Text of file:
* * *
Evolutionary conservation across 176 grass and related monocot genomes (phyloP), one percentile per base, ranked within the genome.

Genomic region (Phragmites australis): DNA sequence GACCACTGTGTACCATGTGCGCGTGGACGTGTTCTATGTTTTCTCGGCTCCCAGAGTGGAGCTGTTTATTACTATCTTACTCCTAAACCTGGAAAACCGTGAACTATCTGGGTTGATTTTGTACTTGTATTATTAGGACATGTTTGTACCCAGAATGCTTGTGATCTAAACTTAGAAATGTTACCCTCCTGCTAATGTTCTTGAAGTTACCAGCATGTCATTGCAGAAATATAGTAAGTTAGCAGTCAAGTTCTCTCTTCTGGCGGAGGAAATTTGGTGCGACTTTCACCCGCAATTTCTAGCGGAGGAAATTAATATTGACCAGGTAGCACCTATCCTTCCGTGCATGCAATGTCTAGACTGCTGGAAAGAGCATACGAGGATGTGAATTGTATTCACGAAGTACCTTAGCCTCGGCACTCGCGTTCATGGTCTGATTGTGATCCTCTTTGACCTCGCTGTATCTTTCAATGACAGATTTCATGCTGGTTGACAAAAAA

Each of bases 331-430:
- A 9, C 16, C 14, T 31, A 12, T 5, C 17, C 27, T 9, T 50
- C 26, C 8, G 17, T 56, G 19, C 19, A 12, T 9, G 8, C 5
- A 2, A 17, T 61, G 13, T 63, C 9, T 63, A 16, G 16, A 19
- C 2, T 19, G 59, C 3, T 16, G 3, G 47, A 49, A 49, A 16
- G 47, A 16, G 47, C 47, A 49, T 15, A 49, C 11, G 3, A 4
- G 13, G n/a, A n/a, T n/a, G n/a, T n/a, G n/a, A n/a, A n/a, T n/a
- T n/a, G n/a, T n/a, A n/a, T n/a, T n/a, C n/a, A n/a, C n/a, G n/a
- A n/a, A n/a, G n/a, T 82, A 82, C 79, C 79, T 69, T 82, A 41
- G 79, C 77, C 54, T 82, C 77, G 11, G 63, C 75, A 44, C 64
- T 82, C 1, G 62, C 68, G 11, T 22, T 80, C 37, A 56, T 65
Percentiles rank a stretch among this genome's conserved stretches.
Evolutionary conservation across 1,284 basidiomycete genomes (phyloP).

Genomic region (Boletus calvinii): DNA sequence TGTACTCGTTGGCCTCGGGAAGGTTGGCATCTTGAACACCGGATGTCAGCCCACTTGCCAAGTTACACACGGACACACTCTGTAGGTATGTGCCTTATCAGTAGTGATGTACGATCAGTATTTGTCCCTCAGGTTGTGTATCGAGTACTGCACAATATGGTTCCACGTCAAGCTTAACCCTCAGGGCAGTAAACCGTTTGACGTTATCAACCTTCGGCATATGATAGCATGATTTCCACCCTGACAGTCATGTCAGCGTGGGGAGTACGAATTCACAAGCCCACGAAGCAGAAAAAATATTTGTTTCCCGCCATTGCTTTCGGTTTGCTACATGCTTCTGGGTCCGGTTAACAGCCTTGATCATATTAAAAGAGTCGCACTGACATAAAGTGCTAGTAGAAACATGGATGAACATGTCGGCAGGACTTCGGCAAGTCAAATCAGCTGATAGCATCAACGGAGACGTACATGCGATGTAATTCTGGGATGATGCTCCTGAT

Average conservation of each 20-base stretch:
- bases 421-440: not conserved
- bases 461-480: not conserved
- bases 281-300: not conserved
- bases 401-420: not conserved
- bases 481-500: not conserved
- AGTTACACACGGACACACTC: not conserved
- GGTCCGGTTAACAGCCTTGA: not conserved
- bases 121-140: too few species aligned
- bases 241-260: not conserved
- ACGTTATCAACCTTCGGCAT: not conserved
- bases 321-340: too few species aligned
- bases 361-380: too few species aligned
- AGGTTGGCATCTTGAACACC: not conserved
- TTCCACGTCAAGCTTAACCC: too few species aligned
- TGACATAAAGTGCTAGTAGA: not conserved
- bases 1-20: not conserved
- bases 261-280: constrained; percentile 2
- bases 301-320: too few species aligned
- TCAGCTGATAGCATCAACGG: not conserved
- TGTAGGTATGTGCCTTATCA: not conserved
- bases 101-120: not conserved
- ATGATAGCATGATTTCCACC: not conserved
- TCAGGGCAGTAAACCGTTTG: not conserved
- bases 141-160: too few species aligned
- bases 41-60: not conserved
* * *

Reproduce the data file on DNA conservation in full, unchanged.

Evolutionary conservation across 176 grass and related monocot genomes (phyloP), one percentile per base, ranked within the genome.

Genomic region (Phragmites australis): DNA sequence GACCACTGTGTACCATGTGCGCGTGGACGTGTTCTATGTTTTCTCGGCTCCCAGAGTGGAGCTGTTTATTACTATCTTACTCCTAAACCTGGAAAACCGTGAACTATCTGGGTTGATTTTGTACTTGTATTATTAGGACATGTTTGTACCCAGAATGCTTGTGATCTAAACTTAGAAATGTTACCCTCCTGCTAATGTTCTTGAAGTTACCAGCATGTCATTGCAGAAATATAGTAAGTTAGCAGTCAAGTTCTCTCTTCTGGCGGAGGAAATTTGGTGCGACTTTCACCCGCAATTTCTAGCGGAGGAAATTAATATTGACCAGGTAGCACCTATCCTTCCGTGCATGCAATGTCTAGACTGCTGGAAAGAGCATACGAGGATGTGAATTGTATTCACGAAGTACCTTAGCCTCGGCACTCGCGTTCATGGTCTGATTGTGATCCTCTTTGACCTCGCTGTATCTTTCAATGACAGATTTCATGCTGGTTGACAAAAAA

Each of bases 331-430:
- A 9, C 16, C 14, T 31, A 12, T 5, C 17, C 27, T 9, T 50
- C 26, C 8, G 17, T 56, G 19, C 19, A 12, T 9, G 8, C 5
- A 2, A 17, T 61, G 13, T 63, C 9, T 63, A 16, G 16, A 19
- C 2, T 19, G 59, C 3, T 16, G 3, G 47, A 49, A 49, A 16
- G 47, A 16, G 47, C 47, A 49, T 15, A 49, C 11, G 3, A 4
- G 13, G n/a, A n/a, T n/a, G n/a, T n/a, G n/a, A n/a, A n/a, T n/a
- T n/a, G n/a, T n/a, A n/a, T n/a, T n/a, C n/a, A n/a, C n/a, G n/a
- A n/a, A n/a, G n/a, T 82, A 82, C 79, C 79, T 69, T 82, A 41
- G 79, C 77, C 54, T 82, C 77, G 11, G 63, C 75, A 44, C 64
- T 82, C 1, G 62, C 68, G 11, T 22, T 80, C 37, A 56, T 65
Percentiles rank a stretch among this genome's conserved stretches.
Evolutionary conservation across 1,284 basidiomycete genomes (phyloP).

Genomic region (Boletus calvinii): DNA sequence TGTACTCGTTGGCCTCGGGAAGGTTGGCATCTTGAACACCGGATGTCAGCCCACTTGCCAAGTTACACACGGACACACTCTGTAGGTATGTGCCTTATCAGTAGTGATGTACGATCAGTATTTGTCCCTCAGGTTGTGTATCGAGTACTGCACAATATGGTTCCACGTCAAGCTTAACCCTCAGGGCAGTAAACCGTTTGACGTTATCAACCTTCGGCATATGATAGCATGATTTCCACCCTGACAGTCATGTCAGCGTGGGGAGTACGAATTCACAAGCCCACGAAGCAGAAAAAATATTTGTTTCCCGCCATTGCTTTCGGTTTGCTACATGCTTCTGGGTCCGGTTAACAGCCTTGATCATATTAAAAGAGTCGCACTGACATAAAGTGCTAGTAGAAACATGGATGAACATGTCGGCAGGACTTCGGCAAGTCAAATCAGCTGATAGCATCAACGGAGACGTACATGCGATGTAATTCTGGGATGATGCTCCTGAT

Average conservation of each 20-base stretch:
- bases 421-440: not conserved
- bases 461-480: not conserved
- bases 281-300: not conserved
- bases 401-420: not conserved
- bases 481-500: not conserved
- AGTTACACACGGACACACTC: not conserved
- GGTCCGGTTAACAGCCTTGA: not conserved
- bases 121-140: too few species aligned
- bases 241-260: not conserved
- ACGTTATCAACCTTCGGCAT: not conserved
- bases 321-340: too few species aligned
- bases 361-380: too few species aligned
- AGGTTGGCATCTTGAACACC: not conserved
- TTCCACGTCAAGCTTAACCC: too few species aligned
- TGACATAAAGTGCTAGTAGA: not conserved
- bases 1-20: not conserved
- bases 261-280: constrained; percentile 2
- bases 301-320: too few species aligned
- TCAGCTGATAGCATCAACGG: not conserved
- TGTAGGTATGTGCCTTATCA: not conserved
- bases 101-120: not conserved
- ATGATAGCATGATTTCCACC: not conserved
- TCAGGGCAGTAAACCGTTTG: not conserved
- bases 141-160: too few species aligned
- bases 41-60: not conserved